Relying to a great extent on the diaries in which King meticulously recorded the events, conversations and impressions of the people he had met, along with his triumphs and disappointments, Thompson reveals that King at times before the war had critical views of both Churchill and Roosevelt. Before their meeting in 1935, he had regarded Roosevelt’s New Deal economic program as too radical and interfering in the market economy. Another time he wrote that the President’s “demagoguery” was as bad as Hitler’s.

King was sometimes able to mediate differences between the British prime minister and the American president. He also used his place of influence to get Canada as much recognition as the others were willing to give.

Throughout most of the 1930s, Churchill was out of office in Britain; a Conservative parliamentarian at odds with his government’s appeasement of Germany and calling for Britain to re-arm. That was not the way King saw it. As prime minister of Canada in 1938, he sent a congratulatory message to British Prime Minister Neville Chamberlain after the latter signed an agreement with Hitler giving Germany about half of Czechoslovakia in return for the spectacularly naive quid pro quo of “Peace in our Time.” Just less than a year later, the war started after Germany invaded Poland and Chamberlain’s agreement came to symbolize for posterity the futility of appeasement. Still, King held on to his original views, telling his diary that Churchill’s call for re-armament made him “one of the most dangerous men I have ever known.”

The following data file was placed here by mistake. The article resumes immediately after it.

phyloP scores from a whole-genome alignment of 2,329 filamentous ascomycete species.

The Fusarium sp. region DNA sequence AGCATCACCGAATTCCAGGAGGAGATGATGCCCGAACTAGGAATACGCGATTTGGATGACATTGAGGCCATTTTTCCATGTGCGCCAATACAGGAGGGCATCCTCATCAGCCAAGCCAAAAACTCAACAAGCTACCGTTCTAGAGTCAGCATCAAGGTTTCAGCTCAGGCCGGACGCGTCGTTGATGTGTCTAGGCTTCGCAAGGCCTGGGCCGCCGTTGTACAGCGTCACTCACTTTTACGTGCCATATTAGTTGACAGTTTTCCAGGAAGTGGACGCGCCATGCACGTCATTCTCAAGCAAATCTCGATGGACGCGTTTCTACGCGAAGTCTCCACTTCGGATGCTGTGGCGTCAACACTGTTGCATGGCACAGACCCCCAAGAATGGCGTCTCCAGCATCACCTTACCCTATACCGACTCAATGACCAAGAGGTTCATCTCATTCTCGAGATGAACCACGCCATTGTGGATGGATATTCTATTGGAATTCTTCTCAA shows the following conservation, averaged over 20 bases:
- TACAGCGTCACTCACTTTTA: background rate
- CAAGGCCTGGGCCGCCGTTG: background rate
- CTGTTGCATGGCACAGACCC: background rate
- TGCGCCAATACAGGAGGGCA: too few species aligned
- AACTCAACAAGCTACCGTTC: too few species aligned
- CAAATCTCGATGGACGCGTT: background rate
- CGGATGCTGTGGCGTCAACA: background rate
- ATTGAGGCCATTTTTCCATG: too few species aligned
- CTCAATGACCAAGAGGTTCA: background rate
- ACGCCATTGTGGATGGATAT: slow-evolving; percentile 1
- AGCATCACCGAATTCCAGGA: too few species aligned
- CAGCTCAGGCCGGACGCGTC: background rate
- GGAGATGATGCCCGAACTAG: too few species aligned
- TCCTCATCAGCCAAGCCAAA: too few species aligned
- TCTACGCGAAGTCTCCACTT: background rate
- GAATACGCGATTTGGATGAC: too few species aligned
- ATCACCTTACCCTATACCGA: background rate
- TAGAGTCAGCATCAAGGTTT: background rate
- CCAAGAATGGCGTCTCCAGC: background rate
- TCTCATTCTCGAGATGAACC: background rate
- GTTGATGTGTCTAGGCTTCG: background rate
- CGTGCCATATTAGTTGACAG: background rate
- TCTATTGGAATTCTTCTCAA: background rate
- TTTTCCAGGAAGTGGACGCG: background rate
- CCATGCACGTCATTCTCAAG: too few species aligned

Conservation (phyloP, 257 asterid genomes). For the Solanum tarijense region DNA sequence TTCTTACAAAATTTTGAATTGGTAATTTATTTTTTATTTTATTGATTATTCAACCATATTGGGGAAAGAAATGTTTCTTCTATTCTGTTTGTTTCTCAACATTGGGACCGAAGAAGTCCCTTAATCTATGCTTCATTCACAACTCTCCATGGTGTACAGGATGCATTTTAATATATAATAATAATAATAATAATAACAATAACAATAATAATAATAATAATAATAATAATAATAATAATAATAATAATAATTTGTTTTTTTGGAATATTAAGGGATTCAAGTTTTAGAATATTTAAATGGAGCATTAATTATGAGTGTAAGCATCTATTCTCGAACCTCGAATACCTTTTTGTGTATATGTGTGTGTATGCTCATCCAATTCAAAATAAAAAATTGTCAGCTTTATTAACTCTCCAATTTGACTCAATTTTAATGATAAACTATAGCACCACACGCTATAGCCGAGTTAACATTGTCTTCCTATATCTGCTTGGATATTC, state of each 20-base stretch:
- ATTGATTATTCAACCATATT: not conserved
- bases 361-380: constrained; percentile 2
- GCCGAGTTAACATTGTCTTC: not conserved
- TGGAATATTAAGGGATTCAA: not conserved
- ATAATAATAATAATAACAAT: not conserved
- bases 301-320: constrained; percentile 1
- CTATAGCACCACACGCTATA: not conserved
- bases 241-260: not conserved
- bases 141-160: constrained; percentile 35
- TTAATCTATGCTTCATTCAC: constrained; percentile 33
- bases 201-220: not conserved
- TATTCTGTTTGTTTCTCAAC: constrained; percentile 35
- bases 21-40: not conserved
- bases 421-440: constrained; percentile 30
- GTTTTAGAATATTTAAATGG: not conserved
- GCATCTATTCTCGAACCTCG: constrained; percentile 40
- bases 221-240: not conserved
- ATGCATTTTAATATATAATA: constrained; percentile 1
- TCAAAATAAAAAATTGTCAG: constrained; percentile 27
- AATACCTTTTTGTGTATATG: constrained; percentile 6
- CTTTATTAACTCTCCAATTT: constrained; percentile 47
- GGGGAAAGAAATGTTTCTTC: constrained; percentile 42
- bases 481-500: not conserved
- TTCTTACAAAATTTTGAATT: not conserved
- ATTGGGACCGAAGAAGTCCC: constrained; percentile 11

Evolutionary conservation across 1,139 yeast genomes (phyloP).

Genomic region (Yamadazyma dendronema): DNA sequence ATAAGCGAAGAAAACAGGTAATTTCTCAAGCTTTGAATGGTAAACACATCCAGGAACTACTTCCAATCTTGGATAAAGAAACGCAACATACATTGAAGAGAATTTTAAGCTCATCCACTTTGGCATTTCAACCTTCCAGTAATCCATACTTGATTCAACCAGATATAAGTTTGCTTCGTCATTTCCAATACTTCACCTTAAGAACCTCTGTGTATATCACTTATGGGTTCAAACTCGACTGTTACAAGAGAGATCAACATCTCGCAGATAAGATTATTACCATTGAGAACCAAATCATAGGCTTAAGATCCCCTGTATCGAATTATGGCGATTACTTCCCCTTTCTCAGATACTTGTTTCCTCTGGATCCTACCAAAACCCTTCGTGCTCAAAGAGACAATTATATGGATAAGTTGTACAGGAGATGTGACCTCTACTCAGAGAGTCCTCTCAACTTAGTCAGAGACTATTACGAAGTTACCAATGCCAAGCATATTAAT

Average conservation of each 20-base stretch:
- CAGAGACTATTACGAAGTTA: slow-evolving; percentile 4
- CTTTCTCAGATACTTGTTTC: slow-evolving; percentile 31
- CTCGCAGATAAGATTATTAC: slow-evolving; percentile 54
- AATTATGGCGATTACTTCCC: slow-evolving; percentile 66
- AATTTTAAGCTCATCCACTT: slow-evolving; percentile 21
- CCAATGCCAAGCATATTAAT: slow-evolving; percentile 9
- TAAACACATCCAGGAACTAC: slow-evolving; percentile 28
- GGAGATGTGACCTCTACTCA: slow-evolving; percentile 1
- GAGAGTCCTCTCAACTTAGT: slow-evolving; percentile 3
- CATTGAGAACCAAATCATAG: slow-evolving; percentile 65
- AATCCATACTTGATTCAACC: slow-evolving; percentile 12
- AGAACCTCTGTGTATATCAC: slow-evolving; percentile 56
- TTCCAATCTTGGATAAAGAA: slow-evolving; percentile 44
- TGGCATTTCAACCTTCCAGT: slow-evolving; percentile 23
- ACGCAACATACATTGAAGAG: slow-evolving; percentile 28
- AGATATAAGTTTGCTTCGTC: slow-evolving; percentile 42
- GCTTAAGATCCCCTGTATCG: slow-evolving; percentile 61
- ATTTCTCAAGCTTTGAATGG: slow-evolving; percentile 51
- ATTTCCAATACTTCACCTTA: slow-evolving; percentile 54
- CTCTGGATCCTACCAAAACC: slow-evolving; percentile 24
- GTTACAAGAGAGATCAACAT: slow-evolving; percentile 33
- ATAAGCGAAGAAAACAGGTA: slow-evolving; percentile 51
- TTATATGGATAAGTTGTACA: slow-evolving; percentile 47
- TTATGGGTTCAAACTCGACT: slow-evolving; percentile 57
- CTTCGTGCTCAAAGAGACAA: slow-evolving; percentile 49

But those disagreements vanished, particularly as the war progressed. King was sometimes able to mediate differences between the British prime minister and the American president. He also used his place of influence to get Canada as much recognition as the others were willing to give for our country’s contributions.

At the time, King’s most widely recognized role as a partner in the Atlantic alliance was at the two Quebec Conferences during the war at the Citadel in Quebec City — the first in August of 1943, the second in June of 1944. At each, King’s participation had to be carefully negotiated. The Canadian Prime Minister was a trusted confidant of both men, but it was Churchill and Roosevelt who were running the war. King understood that and was not present in the closed negotiating sessions. But since he had meals with the other two leaders and understood all the issues, he played a de facto role in both sets of talks, although not a pivotal one.

Still, the conferences were in Canada, on his political turf, which both burnished King’s brand as a statesman and provided some recognition to the thousands of Canadians serving, and lost in, the war effort. During an existential battle for freedom, King  was in all the photographs of both Quebec conferences, alongside the two leaders history would name as its heroes. A third man perhaps, but a very visible third man.

Policy contributing writer and columnist Don Newman is a lifetime member of the Parliamentary Press Gallery and author of the bestselling Welcome to the Broadcast.